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Economic Development (434)

Water is the lifeblood for West Michigan communities. In this special report, MiBiz examines how the local economy is shaped by its access to water and wilderness, both of which are becoming increasingly important for the region’s quality of life — and talent attraction.

While closing coal-fired power plants is often lauded for improving air quality, it’s also saving billions of gallons of water a year from being withdrawn from the Great Lakes and local resources.

Similar to the city that borders its shores, Muskegon Lake’s progress has experienced setbacks and successes, with many different groups working behind the scenes to position the lake as an attractive place to live, work and play.

LANSING –– The crowded field of candidates seeking to become Michigan’s next governor offer distinctly different views for how they would shape the state’s economic development policy.

KALAMAZOO — The public’s view of the Kalamazoo Nature Center is one of beautifully preserved nature trails, numerous wildlife habitats, and a safe haven within the urban areas surrounding it.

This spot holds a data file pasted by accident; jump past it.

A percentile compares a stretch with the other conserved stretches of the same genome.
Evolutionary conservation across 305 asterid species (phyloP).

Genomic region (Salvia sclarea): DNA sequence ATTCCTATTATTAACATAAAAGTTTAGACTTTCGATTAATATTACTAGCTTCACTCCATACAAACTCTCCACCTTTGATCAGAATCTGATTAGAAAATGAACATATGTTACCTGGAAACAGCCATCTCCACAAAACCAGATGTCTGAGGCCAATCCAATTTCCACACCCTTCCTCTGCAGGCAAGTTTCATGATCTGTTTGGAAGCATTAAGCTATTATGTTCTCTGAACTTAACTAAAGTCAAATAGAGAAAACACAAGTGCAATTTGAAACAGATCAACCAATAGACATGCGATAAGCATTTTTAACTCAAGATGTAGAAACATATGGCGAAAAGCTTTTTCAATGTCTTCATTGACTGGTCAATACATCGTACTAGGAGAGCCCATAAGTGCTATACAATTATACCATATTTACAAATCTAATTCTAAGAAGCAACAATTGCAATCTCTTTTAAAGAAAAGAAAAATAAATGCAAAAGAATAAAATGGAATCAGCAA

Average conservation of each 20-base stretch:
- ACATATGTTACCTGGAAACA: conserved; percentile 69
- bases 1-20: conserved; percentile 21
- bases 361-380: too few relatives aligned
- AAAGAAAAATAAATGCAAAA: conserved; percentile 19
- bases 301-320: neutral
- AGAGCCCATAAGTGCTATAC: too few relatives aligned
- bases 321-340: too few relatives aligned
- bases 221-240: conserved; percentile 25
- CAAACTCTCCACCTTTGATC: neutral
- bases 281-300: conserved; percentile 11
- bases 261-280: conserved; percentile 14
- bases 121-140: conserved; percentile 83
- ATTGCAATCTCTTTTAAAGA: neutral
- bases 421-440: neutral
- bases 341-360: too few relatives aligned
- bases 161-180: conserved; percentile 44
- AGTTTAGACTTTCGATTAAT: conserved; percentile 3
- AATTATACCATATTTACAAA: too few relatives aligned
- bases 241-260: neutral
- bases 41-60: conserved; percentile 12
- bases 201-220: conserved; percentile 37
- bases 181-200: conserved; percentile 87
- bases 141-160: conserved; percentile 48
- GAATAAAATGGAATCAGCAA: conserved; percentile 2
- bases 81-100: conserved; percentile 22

The final goal will take years to accomplish, but the early data coming in from a long-term project to clear the waters of Lake Macatawa and the surrounding watershed has been trending in the right direction.

For all of the arctic grayling’s remarkableness, the mechanics behind its eventual extinction in Michigan is a story all too common.

A broad statewide partnership is examining what it would take to reintroduce a native fish that disappeared from Michigan waters more than 80 years ago.

MUSKEGON –– It’s taken years, but demand for rental residential units in downtown Muskegon appears to be on the upswing.

Snaking across eastern and northern Ottawa County on its way to Lake Michigan, the Grand River provides much more than a source of recreation and a home to aquatic wildlife.

Gov. Rick Snyder’s proposed final state budget includes hundreds of millions of dollars in one-time investments, increased funding for roads and years-long fees to support environmental initiatives.

GRAND RAPIDS –– The city of Grand Rapids over the next year will join the growing ranks of cities around the world seeking to enhance their data management practices.

President Trump’s recent decision to impose tariffs on imported washing machines and solar panels will raise prices for consumers and eliminate more jobs than they create, experts say.

Utility customers across the state could be refunded hundreds of millions of dollars as a result of the federal tax overhaul that passed in December, reducing the corporate income tax rate.

A group of independent power producers are vowing to appeal a recent Michigan Public Service Commission ruling affecting how their facilities are compensated by Consumers Energy for the electricity they produce.

Michigan rates far better today than nearly two decades ago for having a knowledge-based economy.

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